One of the very first tasks I like to do when presented with a new SQL Server Instance is to review what’s been happening of late in the SQL Server Error Log file. Doing so can often provide a quick insight into items that require my attention. It’s not uncommon to encounter backup failure messages, performance warnings or even nasty error messages.
If the SQL Server Instance has not been given a dose of TLC (no not that 90’s R&B group) for some time, you can often encounter a rather large error log file. This can be a pain to work with because it can take an age to open up in management studio and navigation can be cumbersome.
Managing the SQL Server Error Log
So in order to make working with your SQL Server Error log files easier, it’s a good idea to proactively manage their size.
- There are two ways that you can go about this. Modify the configuration properties for your SQL Server Error Log files. (In SQL Server Management Studio simply right click the SQL Server Log folder in Object Explorer and choose configure).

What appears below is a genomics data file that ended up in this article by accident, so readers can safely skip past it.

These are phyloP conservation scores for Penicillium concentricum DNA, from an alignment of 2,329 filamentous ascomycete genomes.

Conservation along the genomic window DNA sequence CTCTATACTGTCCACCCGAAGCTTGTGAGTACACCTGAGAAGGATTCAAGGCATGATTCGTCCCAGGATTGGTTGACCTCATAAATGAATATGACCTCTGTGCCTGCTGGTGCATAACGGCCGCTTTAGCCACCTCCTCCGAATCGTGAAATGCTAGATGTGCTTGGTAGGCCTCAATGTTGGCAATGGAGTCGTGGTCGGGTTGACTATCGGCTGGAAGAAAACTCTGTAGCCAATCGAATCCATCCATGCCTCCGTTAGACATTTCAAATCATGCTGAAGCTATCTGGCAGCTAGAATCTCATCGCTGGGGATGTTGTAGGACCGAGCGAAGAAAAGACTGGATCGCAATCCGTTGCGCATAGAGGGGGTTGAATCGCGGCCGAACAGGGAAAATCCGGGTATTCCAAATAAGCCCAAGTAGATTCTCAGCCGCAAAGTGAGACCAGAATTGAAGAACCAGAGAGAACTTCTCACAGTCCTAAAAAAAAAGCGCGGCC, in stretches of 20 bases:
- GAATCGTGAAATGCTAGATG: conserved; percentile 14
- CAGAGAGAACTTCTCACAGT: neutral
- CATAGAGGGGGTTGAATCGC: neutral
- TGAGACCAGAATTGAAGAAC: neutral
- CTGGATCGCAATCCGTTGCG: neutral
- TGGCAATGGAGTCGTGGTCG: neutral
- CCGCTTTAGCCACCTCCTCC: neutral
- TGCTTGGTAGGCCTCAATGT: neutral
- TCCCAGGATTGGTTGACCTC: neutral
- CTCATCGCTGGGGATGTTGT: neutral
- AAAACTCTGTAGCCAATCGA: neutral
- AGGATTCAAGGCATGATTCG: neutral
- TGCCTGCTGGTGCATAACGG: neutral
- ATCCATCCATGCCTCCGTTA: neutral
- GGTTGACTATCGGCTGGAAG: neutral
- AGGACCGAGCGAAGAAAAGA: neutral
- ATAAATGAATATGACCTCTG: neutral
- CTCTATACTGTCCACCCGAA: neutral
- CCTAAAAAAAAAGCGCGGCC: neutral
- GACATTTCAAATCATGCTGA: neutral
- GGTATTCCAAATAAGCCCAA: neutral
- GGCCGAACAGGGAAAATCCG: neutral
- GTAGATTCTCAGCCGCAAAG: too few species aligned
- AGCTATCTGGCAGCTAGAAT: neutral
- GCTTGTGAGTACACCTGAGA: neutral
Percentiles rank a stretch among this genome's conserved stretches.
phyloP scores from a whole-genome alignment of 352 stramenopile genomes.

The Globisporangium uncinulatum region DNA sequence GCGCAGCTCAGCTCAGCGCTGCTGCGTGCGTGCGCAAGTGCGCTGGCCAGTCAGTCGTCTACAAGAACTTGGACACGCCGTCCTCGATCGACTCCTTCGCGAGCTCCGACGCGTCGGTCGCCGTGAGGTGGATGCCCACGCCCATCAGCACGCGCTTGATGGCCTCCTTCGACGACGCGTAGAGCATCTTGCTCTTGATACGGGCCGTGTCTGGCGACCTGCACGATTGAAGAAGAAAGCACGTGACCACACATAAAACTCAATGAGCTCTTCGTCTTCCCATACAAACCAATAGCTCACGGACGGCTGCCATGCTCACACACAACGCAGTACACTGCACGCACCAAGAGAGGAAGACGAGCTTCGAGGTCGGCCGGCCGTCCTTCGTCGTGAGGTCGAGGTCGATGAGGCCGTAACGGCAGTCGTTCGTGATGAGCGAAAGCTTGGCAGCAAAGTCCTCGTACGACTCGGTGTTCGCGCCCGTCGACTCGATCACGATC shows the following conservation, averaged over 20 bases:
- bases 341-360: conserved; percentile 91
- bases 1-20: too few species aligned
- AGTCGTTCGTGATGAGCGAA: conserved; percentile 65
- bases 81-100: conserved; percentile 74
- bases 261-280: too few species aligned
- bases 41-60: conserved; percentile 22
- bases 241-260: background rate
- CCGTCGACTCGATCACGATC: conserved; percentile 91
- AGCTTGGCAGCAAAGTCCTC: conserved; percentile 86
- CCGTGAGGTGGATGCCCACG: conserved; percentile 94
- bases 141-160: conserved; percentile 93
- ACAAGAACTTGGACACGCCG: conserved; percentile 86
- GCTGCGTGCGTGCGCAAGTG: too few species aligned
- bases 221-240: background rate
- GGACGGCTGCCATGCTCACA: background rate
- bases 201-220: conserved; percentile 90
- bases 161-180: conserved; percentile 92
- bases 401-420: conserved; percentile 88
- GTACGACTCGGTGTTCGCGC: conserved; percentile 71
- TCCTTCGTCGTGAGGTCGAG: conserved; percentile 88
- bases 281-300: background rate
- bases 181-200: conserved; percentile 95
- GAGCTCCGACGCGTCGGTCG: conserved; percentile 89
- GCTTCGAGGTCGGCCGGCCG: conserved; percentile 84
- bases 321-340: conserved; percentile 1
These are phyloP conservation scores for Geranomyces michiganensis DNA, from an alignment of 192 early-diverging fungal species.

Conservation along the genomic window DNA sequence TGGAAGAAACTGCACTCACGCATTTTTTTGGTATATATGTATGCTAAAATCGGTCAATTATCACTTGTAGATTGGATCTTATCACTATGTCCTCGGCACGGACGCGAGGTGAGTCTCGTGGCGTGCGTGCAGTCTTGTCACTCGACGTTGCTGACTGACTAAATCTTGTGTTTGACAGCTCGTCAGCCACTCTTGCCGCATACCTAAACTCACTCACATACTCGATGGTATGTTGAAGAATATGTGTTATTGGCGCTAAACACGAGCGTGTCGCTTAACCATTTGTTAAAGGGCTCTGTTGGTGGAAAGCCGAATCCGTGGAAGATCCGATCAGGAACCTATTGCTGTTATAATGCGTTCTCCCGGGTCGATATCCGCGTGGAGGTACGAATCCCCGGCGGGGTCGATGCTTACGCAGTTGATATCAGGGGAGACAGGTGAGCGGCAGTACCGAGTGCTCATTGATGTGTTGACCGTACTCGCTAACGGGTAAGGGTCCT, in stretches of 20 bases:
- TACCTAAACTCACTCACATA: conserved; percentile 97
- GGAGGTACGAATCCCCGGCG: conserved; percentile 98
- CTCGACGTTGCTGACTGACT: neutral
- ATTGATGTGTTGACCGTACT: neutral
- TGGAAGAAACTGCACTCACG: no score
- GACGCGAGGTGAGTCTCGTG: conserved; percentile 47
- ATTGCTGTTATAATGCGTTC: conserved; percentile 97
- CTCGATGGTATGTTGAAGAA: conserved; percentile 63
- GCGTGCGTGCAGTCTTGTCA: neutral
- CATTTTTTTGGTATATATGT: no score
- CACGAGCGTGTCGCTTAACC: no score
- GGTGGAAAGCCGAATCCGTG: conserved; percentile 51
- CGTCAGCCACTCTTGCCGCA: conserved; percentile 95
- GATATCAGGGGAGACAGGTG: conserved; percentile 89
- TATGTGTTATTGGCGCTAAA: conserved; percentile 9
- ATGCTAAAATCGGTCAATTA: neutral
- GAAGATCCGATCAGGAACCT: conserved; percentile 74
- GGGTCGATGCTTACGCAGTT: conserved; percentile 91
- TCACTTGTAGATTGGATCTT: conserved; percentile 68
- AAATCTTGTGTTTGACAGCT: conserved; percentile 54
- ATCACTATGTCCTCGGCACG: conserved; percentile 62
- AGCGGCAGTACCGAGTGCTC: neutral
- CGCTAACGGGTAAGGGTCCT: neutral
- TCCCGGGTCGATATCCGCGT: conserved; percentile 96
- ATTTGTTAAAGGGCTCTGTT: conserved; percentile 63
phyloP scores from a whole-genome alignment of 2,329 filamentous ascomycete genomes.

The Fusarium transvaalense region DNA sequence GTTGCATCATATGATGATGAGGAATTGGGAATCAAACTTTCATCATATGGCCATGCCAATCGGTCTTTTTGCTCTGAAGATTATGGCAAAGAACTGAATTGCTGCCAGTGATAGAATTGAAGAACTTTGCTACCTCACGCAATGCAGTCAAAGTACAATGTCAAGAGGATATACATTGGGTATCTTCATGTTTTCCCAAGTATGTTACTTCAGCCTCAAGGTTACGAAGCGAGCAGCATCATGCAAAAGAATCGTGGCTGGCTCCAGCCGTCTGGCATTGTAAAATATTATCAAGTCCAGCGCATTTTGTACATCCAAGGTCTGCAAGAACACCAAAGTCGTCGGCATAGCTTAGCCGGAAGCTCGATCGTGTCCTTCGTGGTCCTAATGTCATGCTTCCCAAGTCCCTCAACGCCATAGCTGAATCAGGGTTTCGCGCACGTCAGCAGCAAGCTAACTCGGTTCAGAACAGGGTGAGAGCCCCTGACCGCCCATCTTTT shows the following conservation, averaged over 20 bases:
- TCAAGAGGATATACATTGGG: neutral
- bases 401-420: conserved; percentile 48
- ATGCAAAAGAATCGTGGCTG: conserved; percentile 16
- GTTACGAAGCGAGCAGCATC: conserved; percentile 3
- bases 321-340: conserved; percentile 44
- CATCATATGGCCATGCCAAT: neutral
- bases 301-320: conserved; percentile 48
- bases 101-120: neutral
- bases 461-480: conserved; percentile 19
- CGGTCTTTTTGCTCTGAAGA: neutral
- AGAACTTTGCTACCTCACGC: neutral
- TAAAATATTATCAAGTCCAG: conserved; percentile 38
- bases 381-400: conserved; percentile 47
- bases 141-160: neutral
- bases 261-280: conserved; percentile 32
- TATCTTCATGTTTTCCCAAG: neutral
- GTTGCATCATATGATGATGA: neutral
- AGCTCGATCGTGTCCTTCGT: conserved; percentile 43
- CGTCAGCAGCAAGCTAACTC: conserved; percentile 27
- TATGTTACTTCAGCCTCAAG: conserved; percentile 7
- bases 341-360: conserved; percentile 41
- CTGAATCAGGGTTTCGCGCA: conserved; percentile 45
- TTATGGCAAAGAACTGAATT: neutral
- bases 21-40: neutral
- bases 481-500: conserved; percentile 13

- Make use of the system stored procedure sp_cycle_errorlog to immediately cycle the error log.
By default SQL Server retains the last six sql server error log files. The number of files for retention can be modified be editing the configuration properties for the SQL Server Error log.
I’m not going to waste time re-inventing the wheel here as there are already some great tutorials available on the net via your trusty friend Google. I particularly like the general overview of SQL Server Error Logs available at SQL Server Pedia.
Cut that large log down to size
The way I like to do things is even before looking to define a suitable log management scheme for a server, as soon as I encounter a large error log file I like to cycle that log right away using sp_cycle_errorlog. This gets things under control immediately. Simply execute:
Give your SQL Server Logs some TLC today…